Friday, 5 October 2012

Threat Levels

All this week, I've been talking about my objectives for Killshot: Reloaded and the goal of creating a more advanced version of the rules. Today, I reveal my plan to deal with advanced jobs and difficulty rolls: threat levels.

As characters in Killshot gain more experience, they take on more complex and dangerous jobs. While opponents surely get better, difficulty rolls and challenges generally do not. Characters improve and master such tasks to increase their chances of success, but in a game, this creates a situation where the only way to keep a challenge  on par with the opponents is to increase the number of dice. If we simply add on more dice for the sake of adding on more dice, we're simply stating the original version of the game is broken.

So we have to increase the threat characters face; the repercussions for failure as their work brings them uncomfortably closer to dangerous or high-profile figures.

Wednesday, 3 October 2012

Ramping Up The Difficulty

Increasing the difficulty in a game is much like
motorcycle jumping. Too much throttle and you overshoot your mark;
not enough and you land flat on your face. 
I am the Warden!!

In my last post, I talked about the major challenge for Killshot: Reloaded, the upcoming supplement for tabletop's deadliest game. I want to use it as an extension for more experienced characters, particularly with Operation: Killshot, the international espionage theme.

As we all know (and if you've never read or played Killshot yet, you can fix that problem with this link), active rolls attempted against non-opponents are challenged by difficulty levels, each one increasing the number of circumstance dice applied to the Director's opposed roll. By taking on experienced characters - such as those with over 50 training points - the difficulty has to keep up or else the game starts to collapse in on itself.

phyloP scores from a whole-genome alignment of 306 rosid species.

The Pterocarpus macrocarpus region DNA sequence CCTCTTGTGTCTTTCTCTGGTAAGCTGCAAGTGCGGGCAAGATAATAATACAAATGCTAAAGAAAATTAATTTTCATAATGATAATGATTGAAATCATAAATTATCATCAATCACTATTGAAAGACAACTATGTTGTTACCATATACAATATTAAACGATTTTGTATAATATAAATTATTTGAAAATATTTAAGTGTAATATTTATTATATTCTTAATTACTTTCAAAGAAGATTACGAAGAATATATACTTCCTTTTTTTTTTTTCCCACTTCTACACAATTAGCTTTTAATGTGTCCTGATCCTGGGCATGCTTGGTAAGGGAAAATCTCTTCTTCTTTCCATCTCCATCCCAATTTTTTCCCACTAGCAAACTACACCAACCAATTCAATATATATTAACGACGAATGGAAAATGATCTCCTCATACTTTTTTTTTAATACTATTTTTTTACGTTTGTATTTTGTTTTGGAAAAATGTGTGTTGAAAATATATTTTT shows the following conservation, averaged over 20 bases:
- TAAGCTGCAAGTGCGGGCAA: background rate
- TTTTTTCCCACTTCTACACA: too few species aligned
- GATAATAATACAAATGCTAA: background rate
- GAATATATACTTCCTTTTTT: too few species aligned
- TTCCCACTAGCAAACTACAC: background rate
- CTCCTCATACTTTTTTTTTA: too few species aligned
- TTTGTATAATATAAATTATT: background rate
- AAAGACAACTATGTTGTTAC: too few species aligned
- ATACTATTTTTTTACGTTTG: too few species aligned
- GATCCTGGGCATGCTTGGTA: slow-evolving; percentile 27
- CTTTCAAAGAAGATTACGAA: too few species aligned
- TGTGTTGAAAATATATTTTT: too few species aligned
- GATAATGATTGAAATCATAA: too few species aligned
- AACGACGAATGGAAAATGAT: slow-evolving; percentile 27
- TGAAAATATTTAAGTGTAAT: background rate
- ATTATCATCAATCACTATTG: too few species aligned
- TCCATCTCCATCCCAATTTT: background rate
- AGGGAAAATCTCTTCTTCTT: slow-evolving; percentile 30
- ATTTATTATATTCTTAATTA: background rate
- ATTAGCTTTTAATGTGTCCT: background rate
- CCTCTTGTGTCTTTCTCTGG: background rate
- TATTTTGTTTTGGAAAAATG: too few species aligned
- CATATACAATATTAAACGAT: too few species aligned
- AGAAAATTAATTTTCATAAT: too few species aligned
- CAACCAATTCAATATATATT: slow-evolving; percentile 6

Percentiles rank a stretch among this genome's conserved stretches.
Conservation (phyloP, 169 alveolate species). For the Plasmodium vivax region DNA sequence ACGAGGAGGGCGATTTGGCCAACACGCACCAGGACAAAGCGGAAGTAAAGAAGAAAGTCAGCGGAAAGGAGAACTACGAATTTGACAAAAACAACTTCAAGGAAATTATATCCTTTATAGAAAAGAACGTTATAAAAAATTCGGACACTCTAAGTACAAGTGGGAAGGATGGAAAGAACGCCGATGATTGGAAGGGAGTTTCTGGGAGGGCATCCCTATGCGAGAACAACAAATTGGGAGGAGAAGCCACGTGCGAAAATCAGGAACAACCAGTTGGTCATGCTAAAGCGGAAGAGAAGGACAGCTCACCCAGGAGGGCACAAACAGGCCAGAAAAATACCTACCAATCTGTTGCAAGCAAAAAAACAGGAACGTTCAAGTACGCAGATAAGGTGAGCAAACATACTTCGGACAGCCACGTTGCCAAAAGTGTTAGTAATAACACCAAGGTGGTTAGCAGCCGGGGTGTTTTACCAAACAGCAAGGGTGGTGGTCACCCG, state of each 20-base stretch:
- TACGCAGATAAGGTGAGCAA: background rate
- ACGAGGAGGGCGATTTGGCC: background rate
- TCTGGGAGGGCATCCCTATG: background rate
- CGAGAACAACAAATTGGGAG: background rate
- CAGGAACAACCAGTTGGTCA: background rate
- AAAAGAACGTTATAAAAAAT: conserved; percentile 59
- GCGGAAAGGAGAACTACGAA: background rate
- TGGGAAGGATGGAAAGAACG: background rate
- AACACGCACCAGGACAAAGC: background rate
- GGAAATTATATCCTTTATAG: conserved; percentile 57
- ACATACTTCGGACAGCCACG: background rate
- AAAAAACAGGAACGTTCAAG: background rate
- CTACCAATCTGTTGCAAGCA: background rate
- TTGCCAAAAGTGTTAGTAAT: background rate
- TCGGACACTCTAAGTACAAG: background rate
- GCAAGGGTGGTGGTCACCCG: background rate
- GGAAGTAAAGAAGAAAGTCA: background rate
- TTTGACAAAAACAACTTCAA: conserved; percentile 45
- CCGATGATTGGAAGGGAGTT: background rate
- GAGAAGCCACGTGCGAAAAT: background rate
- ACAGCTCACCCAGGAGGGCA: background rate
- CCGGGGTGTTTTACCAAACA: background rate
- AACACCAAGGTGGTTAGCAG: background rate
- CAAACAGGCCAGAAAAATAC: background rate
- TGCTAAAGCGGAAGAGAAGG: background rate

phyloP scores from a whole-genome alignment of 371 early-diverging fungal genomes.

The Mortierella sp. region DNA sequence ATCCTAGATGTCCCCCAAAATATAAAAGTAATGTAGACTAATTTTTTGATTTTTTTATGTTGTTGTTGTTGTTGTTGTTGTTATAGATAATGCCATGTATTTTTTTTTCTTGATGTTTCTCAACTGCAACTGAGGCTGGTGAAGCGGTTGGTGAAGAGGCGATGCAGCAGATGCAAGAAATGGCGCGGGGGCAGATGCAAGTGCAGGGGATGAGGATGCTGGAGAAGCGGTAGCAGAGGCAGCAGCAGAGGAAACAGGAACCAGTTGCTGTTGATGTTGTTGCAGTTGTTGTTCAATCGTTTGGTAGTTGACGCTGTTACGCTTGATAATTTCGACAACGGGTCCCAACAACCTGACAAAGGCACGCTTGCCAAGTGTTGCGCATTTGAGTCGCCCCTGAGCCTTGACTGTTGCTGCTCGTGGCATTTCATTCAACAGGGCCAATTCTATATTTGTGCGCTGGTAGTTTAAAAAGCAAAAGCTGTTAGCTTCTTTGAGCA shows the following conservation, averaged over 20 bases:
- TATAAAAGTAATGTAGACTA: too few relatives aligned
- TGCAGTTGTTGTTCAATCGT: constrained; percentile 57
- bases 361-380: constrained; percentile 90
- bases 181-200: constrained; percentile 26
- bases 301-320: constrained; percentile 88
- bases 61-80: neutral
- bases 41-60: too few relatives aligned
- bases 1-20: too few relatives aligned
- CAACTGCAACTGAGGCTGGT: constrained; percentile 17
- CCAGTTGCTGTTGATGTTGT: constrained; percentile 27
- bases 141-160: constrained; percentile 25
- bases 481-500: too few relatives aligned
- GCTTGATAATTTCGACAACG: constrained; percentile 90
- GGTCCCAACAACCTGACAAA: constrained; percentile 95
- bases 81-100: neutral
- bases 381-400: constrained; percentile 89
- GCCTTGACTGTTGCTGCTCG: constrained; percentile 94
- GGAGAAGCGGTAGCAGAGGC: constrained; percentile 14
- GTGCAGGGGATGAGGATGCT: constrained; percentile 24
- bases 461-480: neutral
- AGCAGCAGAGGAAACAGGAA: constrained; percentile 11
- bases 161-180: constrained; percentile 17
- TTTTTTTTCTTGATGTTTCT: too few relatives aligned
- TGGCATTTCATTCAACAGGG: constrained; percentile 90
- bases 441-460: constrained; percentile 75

So here's the issue I'm addressing. Using the rules for difficulty levels as is, I could simply add more difficulty levels with more d10s. In all honesty, that's what I'm trying to avoid. As much as this system is built on dice pools, it can get really out of hand as the experience goes up.

And that's what we're here to brainstorm today. How do we address difficulty levels for experienced characters? Let's begin with some ideas I'm cranially tossing about at the moment.

Monday, 1 October 2012

Killshot... Advanced?

I am the Warden!!

On Thursday, I finally sat down and used a series of words to form sentences, which collected into paragraphs to create an introduction for Killshot: Reloaded. The next supplement has begun.

What was nice about nailing down the intro's first draft was settling on the key aspects for each theme. I had been tossing around a few ideas, collecting notes, yet never truly agreeing on anything save for the general idea and it's name. Having forced myself to make a decision, I can honestly say I'm really looking forward to the challenge this supplement will offer.

Having a basis to work from, I can now sit back and assess what this book is truly about. It's not just about new themes; it's about stepping this game up a notch. An advanced version of Killshot, if you will. I'm going with the assumption many characters (now that "assassin" will not always apply) will be close to 50 training points in total or simply looking to mix it up a little from their previous exploits. I realize now this book has to meet and exceed that challenge in many ways, including handling "higher level" characters.

Let's go through each one by one, shall we?